By Group Captain (Retd) AK Datta, Vr C, IAF
1. An Indian Air Force, single-seat fighter pilot is a unique individual. To be effective and deadly, he has to acquire qualities and skills beyond that expected of an ordinary fighting man. He has to be a mixture of an infantry soldier, a gladiator, a “six-gun” fighter of the Wild West and at the same time have the mental and physical agility of a combat marine let loose in the jungles with equipment that requires mathematical familiarity to effectively use a multitude of countermeasures along with the simultaneous ability to launch a number of long, medium and close range weapons. And, in the final phases of combat, display a capability to “go-it-alone”; and, do all this in the span of not more than 30 to 150 seconds. The Gnat is the smallest operational aircraft in its class in the whole world – it did not have a trainer aircraft for pilots to convert. The first solo was flown after a dual check on a Hunter Trainer and, hence, the first solo on the Gnat was traditionally logged as “1 Versus 1” ie “Combat of Pilot versus Aircraft!: As very aptly put by a Gnat Old-timer “ It requires a pilot to fly an aircraft – but it requires a man to fly the Gnat !”
2. In a fighter squadron, a pilot normally flies into combat as part of a formation of two or four aircraft; or, multiples thereof. The leaders, sub-section leaders and the wingmen are all interdependent on each other to clear the others’ tails and provide combat support as per standard operational procedures (SOPs) during all parts of the flight. In other words, your life is literally in the hands of the other members of the formation. This very aspect of a fighter pilot’s life lends very strongly to a feeling of closeness to one’s squadron mates — a feeling of being as close as brothers.
3. The Vikings of yore were bold fighters. They feared little – certainly not death – this gave them a fearless attitude. An attitude which fostered a curiosity and an eagerness to test the unknown. They could be considered individualists in certain circumstanstances, but most aspects of a Viking’s life involved the group, particularly the family. The family, however, did not curtail the individual’s independence as long as the family’s honour was upheld. In fact the family was regarded as the most important tie and was very close, standing by one another through all difficulties. Another special bond was that of friendship. Important friendships were sometimes given the same permanent bonds as of that of the family by the swearing of blood-brotherhood. The very act of cutting oneself and mingling the blood with the blood of another, taking an oath, and sealing it with a handshake and a hug established ties equivalent to kinship. These blood-brotherhoods were a separate identity in their own right, as the swearing of blood-brotherhood tied the person not only to the other person’s kin, but to other sworn blood-brothers. [Native American Indians ie The Red Indians of the Wild West fame, had a similar tradition.] In this way, the ties established a war band that supported one another as they would their kin. ….(1)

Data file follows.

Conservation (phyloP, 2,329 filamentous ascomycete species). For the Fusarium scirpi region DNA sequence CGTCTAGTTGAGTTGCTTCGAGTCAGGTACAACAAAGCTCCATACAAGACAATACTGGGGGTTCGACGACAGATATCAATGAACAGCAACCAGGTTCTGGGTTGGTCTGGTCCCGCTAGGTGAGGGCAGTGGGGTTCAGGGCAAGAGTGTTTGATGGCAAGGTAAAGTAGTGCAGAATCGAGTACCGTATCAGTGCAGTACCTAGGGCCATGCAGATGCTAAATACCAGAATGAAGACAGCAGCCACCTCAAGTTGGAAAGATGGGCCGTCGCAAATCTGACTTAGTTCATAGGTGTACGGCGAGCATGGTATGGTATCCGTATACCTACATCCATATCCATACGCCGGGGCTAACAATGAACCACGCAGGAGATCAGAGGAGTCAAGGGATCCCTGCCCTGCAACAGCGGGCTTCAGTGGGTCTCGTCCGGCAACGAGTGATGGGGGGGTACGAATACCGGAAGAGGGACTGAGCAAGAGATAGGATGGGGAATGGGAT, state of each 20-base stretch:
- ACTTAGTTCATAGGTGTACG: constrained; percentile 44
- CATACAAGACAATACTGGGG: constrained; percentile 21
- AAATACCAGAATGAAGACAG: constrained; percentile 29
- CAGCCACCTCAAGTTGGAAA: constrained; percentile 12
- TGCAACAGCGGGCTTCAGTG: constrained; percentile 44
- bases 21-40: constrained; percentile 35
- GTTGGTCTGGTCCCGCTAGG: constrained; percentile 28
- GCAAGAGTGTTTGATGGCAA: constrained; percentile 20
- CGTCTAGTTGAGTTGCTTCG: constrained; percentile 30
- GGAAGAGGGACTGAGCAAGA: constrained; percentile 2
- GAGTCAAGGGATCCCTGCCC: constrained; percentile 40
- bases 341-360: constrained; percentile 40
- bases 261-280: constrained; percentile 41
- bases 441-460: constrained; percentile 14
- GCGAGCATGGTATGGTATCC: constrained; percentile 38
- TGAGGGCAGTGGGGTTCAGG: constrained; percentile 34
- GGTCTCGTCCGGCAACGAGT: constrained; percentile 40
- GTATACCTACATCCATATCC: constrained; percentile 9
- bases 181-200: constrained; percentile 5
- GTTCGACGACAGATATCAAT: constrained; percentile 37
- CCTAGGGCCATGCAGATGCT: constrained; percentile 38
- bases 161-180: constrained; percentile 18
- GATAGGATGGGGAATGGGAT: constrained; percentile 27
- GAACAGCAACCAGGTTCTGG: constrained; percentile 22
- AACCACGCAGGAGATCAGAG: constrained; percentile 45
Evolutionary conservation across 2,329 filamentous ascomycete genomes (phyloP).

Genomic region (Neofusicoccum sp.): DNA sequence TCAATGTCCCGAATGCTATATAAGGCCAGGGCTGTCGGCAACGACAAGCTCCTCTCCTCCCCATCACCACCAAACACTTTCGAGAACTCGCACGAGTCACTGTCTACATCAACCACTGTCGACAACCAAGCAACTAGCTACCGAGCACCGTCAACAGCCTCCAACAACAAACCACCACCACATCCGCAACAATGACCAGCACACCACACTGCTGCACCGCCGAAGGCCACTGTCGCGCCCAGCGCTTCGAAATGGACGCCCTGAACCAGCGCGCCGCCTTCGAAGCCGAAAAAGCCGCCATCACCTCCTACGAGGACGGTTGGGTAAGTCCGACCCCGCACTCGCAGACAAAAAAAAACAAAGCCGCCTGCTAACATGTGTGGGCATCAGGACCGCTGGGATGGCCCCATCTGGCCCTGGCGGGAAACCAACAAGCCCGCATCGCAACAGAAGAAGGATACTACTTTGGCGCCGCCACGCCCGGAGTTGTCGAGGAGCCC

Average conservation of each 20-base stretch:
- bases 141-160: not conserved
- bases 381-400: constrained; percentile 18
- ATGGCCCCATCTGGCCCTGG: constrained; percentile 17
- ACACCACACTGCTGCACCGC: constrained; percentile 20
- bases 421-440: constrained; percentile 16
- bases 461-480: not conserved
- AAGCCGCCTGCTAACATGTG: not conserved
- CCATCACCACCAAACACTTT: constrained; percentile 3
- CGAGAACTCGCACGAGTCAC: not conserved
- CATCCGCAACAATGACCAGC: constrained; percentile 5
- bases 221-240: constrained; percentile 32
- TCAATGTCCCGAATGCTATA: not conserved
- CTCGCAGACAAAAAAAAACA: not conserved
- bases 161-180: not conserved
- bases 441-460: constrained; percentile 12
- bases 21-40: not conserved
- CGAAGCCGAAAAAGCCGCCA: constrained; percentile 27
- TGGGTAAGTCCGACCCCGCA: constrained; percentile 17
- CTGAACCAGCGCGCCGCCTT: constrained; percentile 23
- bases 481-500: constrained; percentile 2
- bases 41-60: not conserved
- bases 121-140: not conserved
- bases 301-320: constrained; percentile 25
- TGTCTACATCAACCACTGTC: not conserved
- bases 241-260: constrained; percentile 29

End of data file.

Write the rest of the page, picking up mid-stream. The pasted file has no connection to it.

Further, James Barrett, Deputy Director, Cambridge University ’s Macdonald Institute for Archaeological Research, conducted a study of Nordic historical records. His analysis found that Scandinavian men often served as warriors, frequently forming “military brotherhoods”. According to Barrett, honour and religious fatalism – the idea that the time and manner of death is predestined – also fueled the Vikings, helping explain why men were willing to risk death in violent battles and risky seafaring. ( Sounds akin to our Hindu and Buddhist concept of “Karma.”) Viking society placed great emphasis on the concept of honour in combat eg it was unfair and wrong to attack an enemy already in a fight with another. ….(2)
4. Similarly, in a fighter squadron, the Commanding Officer, assumed the role and aura of the father, with the Flight Commanders being the big brothers. The rest of the fighting and support elements of the unit being blood-brothers in a larger entity – the Fighter Squadron ie the Family! A concept of sharing responsibilities and privileges – ie vision, work and sacrifices, too, led to a Fighter Unit’s gung-ho attitude, esprit-de-corps, high public esteem, fame, glory, loyalty and honour. These characteristics, so similar to the Vikings Blood-Brotherhoods’, led the Family of Gnat Fighters to form “The Gnat Brotherhood.”
5. The feeling of “The Gnat Brotherhood” was so strong that when the call went out to Get Together at Poona in September, 2006, to toast to our departed Gnat Brothers and to celebrate the passage of 50 years since we signed the Agreement between the (erstwhile) Hindustan Aircraft Limited and Folland Aircraft of England, Gnat Brothers, their spouses and children from far and wide in the country and abroad —- landed up. Now, the occasion of the Golden Jubilee of the first arrival and launch of the Folland Gnat aircraft from Indian soil is being celebrated at Bangalore under the aegis of Hindustan Aeronautics Limited on 21 & 22 November, 2008. From the fervour of queries regarding the details of the functions being planned it is evident that the call of the Gnat Brotherhood is as strong as ever. All Gnat hands who can travel say they would not miss this Get Together for anything else in the world!!!
(1) Extracts from an Article on the Internet titled “Are the Vikings that Bad ” by Dena L Moore on Authorsden. Pp 3 – 6.
(2) An article in the Times Of India, Pune Edition, dated 21 September, 2008, P 13, Cols 2 – 6.
[Copyright, 2008, Gp Capt (Retd) AK Datta,Vr C, IAF. All rights reserved.]